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ISSUE 118 VOL 15 PUBLISHED 4/8/2005

Personal media multiplies

By Stephanie Soucheray
Variety Editor

Friday, April 8, 2005

From the mundane to the newsworthy, Weblogs, or “blogs,” are powerful communication tools of the 21st century. Used by Washington insiders and college students alike, blogs are now a consuming media that have risen to popularity in less than a decade.

The “blogging revolution” allows anyone to create a personalized editorial space on the information superhighway. Starting a blog is free, easy and convenient, and many websites including, and help novices set up their own blogs. Thus, the beauty and curse of these online journals is that anyone can write whatever they want and post it for millions to see.

Many students use blogs to create a personal space for posting their thoughts, photos and daily insights. “Although I used to blog more, I blog because it’s a way of letting my friends at other schools know what is going on in my life in a convenient manner,” Cate Redman ‘07 said. A blogger since coming to St. Olaf last year, Redman uses her blog as a communication tool.

In a Chicago Tribune article published on April 2, author Kate Shatzkin said, “Teen blogs offer insight into feelings about life.” This sentiment echoes some of Redman’s reasons for blogging. As a communication tool, blogs are handy and appropriate for the “wired” generation. But often, blogs can become dramatically personal. Recently, Shatzkin pointed out, Red Lake shooter Jeff Weise wrote about his violent feelings in an eerie way on various blogs.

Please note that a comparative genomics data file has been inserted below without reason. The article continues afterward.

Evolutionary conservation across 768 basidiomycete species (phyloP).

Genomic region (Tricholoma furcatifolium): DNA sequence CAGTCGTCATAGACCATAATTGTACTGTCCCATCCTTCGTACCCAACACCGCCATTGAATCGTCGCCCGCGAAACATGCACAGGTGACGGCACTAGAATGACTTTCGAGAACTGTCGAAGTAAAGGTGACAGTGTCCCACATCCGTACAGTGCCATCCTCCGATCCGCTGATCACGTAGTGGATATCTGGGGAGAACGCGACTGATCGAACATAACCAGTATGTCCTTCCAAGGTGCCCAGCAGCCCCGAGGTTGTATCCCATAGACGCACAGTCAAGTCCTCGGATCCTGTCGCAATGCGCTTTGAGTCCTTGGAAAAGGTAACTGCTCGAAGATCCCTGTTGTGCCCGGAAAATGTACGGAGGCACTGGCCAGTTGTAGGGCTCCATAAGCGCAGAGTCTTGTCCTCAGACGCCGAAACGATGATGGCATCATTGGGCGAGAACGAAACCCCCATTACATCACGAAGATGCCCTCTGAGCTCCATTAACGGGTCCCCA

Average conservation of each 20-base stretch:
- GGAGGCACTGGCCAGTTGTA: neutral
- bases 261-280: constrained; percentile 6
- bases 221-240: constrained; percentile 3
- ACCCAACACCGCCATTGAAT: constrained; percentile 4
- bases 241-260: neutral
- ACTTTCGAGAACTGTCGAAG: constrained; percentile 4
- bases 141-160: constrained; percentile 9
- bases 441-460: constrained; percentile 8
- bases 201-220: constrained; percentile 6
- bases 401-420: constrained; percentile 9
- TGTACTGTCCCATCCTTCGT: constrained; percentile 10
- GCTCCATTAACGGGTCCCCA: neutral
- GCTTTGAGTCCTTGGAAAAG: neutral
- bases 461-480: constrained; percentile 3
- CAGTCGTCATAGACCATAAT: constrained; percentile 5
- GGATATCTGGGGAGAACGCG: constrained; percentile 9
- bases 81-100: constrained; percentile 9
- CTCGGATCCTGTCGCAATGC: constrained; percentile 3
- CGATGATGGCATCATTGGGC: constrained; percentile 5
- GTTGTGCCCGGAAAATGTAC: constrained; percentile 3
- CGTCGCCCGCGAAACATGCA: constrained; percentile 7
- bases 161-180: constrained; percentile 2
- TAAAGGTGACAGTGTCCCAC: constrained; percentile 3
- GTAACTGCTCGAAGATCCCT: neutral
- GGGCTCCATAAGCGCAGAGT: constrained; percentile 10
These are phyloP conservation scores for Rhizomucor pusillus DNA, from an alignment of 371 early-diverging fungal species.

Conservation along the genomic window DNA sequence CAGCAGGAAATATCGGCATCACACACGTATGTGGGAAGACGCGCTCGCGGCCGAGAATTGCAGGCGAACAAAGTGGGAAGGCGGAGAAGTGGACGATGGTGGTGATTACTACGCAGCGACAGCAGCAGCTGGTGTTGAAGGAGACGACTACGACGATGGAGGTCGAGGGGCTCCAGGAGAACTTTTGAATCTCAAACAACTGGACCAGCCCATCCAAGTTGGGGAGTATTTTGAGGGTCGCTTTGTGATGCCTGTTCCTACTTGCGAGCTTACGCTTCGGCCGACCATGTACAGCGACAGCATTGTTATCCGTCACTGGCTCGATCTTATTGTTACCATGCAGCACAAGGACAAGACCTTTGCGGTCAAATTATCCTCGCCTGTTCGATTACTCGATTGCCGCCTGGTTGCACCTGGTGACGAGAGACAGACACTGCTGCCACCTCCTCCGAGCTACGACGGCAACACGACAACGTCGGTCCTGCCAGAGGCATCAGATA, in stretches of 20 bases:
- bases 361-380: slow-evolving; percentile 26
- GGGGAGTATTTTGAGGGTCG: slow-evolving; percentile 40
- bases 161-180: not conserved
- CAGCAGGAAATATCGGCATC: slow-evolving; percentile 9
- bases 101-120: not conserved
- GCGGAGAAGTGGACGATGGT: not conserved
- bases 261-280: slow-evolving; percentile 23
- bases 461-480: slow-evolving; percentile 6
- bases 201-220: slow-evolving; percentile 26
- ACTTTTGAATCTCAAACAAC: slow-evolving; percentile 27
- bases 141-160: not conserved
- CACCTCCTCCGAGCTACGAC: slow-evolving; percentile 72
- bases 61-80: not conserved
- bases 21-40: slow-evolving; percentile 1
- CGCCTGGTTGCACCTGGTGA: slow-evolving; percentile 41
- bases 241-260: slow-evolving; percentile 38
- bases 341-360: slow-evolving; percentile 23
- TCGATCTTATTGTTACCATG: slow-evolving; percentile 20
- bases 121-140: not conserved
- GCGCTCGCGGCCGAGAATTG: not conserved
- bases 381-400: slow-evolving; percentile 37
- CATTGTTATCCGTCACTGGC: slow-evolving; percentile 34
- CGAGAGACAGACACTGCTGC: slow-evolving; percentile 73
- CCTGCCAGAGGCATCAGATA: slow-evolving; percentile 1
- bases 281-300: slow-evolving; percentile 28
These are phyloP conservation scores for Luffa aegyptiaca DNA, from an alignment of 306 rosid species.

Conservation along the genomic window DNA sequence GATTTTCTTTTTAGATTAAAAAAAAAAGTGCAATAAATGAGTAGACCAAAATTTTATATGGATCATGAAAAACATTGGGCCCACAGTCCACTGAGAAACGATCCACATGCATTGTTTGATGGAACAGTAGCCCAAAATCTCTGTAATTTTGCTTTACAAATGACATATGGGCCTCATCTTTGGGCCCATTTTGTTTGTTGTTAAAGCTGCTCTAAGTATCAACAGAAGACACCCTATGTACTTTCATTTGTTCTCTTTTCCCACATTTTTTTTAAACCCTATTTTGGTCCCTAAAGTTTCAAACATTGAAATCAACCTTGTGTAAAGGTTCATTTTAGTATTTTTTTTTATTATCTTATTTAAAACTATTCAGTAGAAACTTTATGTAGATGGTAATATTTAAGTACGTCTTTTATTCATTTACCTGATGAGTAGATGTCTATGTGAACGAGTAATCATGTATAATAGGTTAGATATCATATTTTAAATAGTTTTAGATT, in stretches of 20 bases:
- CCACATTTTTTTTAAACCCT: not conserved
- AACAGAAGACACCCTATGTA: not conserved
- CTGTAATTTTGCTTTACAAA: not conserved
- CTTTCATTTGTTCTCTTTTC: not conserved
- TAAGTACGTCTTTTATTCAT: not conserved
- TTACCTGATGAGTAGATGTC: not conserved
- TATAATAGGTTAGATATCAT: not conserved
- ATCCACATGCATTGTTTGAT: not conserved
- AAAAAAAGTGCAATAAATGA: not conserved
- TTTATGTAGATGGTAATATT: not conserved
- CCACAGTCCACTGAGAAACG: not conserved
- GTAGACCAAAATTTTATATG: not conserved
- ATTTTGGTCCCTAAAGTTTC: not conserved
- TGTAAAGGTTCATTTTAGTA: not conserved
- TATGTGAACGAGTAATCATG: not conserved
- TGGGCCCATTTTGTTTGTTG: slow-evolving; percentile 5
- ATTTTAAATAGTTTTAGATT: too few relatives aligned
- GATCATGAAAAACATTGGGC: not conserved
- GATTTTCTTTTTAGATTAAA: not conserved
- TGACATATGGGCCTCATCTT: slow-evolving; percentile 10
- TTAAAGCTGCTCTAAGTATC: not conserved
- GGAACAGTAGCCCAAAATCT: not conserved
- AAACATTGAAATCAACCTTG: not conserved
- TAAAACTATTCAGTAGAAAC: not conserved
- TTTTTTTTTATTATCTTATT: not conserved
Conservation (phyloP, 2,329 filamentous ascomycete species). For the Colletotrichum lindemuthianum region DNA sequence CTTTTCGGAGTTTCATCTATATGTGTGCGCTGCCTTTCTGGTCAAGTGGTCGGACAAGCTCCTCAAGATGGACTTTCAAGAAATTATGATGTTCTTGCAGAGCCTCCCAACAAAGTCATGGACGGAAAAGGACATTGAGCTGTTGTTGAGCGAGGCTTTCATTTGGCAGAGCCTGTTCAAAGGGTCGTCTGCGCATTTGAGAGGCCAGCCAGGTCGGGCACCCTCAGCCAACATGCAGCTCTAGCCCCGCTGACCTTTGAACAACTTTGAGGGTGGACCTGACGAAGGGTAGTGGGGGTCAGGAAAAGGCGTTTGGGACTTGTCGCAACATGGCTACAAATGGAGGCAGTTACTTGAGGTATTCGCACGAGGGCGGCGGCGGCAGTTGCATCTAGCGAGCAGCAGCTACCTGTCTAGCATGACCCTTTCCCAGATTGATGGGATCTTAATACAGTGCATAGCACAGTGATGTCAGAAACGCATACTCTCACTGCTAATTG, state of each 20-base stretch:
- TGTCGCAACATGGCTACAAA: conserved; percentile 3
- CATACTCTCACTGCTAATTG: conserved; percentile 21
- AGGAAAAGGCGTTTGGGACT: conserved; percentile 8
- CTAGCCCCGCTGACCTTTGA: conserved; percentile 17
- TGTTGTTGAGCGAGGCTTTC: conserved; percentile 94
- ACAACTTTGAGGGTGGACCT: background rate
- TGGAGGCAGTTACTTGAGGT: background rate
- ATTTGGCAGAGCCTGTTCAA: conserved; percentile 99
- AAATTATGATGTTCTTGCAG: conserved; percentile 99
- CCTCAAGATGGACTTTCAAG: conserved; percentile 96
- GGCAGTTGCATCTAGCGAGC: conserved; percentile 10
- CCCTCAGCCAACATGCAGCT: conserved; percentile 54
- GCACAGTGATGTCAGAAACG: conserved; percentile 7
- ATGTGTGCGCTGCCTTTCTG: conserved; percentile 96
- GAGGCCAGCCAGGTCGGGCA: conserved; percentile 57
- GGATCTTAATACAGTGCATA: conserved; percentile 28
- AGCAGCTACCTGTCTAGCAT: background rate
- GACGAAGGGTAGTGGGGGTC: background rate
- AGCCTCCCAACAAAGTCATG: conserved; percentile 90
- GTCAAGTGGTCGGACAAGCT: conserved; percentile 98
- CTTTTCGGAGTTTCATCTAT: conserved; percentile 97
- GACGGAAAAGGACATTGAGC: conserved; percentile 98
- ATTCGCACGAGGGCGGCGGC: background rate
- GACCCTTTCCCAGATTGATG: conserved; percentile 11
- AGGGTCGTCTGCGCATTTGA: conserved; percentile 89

Blogs are not simply vehicles for the technology-savvy college student or the over-emotive teen. Some blogs have enjoyed real fame and credibility by breaking news stories at lightning speed. The details of Operation Iraqi Freedom and inside scoops from this summer’s Democratic and Republican national conventions were all leaked to the public and traditional media spaces (newspapers, radio, television) from the almost yellow journalism of professional bloggers

Technorati, an Internet search engine, estimates that a new blog is created every 7.4 seconds. Some of these blogs have become weapons of mass destruction for political parties, who have capitalized on this growing trend of “personalized” journalism.

Democratic National Committee Chairman Howard Dean reportedly hired two bloggers, neither of whom was a public relations professional or a weathered journalist, when he wanted to jump -start his 2004 presidential campaign.

Professional political bloggers like to consider themselves the “untainted voice of media truth.” However, their scope may not be as far-reaching as many would like to think. The Pew Internet and American Life Project estimates that 62 percent of Americans don’t know what blogs are. Also, those who read political blogs should know that they need to take any information with a grain of salt.

As computer-literate generations long for more ways to stay in touch with friends and family, and the world also craves constant current news, blogs will be a formidable presence in Internet geography for years to come.

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